De Beer is in charge of the park’s canine unit. He’s tall, burly, and gives orders like he’s used to having them followed. He’s been a police officer for 23 years, 21 of them as a dog handler. When asked if he’s ever been shot at, he pauses, and smiles, almost nostalgically, blushes, and says “ja”, as though savouring the memory.
He does not want the unit’s location revealed and suggests we say “somewhere in the south of the park”.
And in the park, the poachers fear the dogs, and the dogs fear the leopards. Some of the kennels are still under construction. They all need to have roofs otherwise the leopards will get in at night and kill them.
“If you have a few dogs and one leopard, then they’ve got a chance, but if there’s just one dog, no,” he shakes his head.
“We buy them, already trained, from the suppliers,” he says. They cost R60 000 and their upkeep is about another R1 000 a month.
Killer, a purebred Malinois (Belgian Shepherd), is one of the park’s “target assets”.
He arrests about 80% of poachers in the park. His handler Amos has been placed on leave “because he’s been under a lot of strain”, De Beer says.
Killer is so vicious he recently snuck up behind a SANParks spokesperson and bit him in the back of the thigh, just because he could. And he earned a special mention in the Skukuza Periodical Court during prosecutor Ansie Venter’s arguments in aggravation of sentencing of Elliot Manzini, a Mozambican caught in the park with a hunting rifle in May.
“Women and children, he doesn’t like them,” De Beer warns.
De Beer estimates that so far this year about 80 poachers have been caught in the park, between 15 and 20 of those with the help of the dogs.
Gladys, who does her duties at the park gates, gets hardly any attention compared to Killer. Johan takes her in his arm, where she wriggles with joy. The 4-year-old black and white Springer Spaniel is small enough to get into and under cars where she can sniff out ammunition and firearms. She was easy to train, but keeping the long hair clean and free of knots is not easy.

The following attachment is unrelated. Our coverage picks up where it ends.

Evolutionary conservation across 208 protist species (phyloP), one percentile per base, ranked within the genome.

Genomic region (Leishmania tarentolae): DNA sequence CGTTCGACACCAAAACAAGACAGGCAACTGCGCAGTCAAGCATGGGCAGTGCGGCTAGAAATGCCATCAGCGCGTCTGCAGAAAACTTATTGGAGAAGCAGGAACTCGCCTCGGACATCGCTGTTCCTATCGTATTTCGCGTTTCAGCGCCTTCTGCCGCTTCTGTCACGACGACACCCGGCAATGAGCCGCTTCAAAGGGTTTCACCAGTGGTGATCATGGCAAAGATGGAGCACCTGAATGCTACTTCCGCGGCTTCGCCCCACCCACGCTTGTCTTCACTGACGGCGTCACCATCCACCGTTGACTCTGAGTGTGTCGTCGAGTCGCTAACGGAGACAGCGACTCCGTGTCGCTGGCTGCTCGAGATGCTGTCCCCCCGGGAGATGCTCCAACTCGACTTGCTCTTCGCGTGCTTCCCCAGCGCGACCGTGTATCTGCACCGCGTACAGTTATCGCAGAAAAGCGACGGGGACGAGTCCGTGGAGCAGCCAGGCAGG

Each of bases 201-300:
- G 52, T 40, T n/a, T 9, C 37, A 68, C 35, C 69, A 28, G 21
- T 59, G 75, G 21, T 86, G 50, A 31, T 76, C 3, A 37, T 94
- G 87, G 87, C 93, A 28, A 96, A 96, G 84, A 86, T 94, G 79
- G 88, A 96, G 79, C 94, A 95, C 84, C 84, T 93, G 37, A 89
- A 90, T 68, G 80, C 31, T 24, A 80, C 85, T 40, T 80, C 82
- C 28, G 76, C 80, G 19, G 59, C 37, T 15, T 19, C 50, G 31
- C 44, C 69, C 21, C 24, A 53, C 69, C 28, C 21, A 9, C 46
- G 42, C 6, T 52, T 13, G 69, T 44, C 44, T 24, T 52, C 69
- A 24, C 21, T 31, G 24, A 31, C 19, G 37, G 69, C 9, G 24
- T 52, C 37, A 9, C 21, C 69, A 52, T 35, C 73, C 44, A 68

The facility’s buildings were sponsored by the US embassy, and the kennels and “other stuff” by the Howard Buffet foundation. There are sleeping facilities for 12 people, kennels, and dog runs.
The dogs have to be trained to follow human, and not animal scent, and to get into and out of helicopters, otherwise they’ll be distracted for the rest of the day. Factors like rain and temperature affect how long a poacher’s smell remains behind.
“On a hot day the scent evaporates much easier. On a grassy trail the scent sticks much easier. At night it’s cooler, so the scent stays longer.”
The dogs can follow poachers for up to 32km.
“We work some tracks up to 28km, and insert new dogs every 5 to 8km. We can go up to 32km.”
De Beer recalls one case, in December 2013, involving Badger, a German Shepherd Shorthaired Pointer. He got out of the helicopter and began following the spoor of a group of poachers.
“He went straight up to them. They were sleeping. He got a fright. He jumped back and went up to them again. He’s not a biting dog. He’s a tracking dog.
“They were quite surprised,” he recalls of the poachers.
They had shot two rhino and were caught with four horns, a rifle, axes, and food.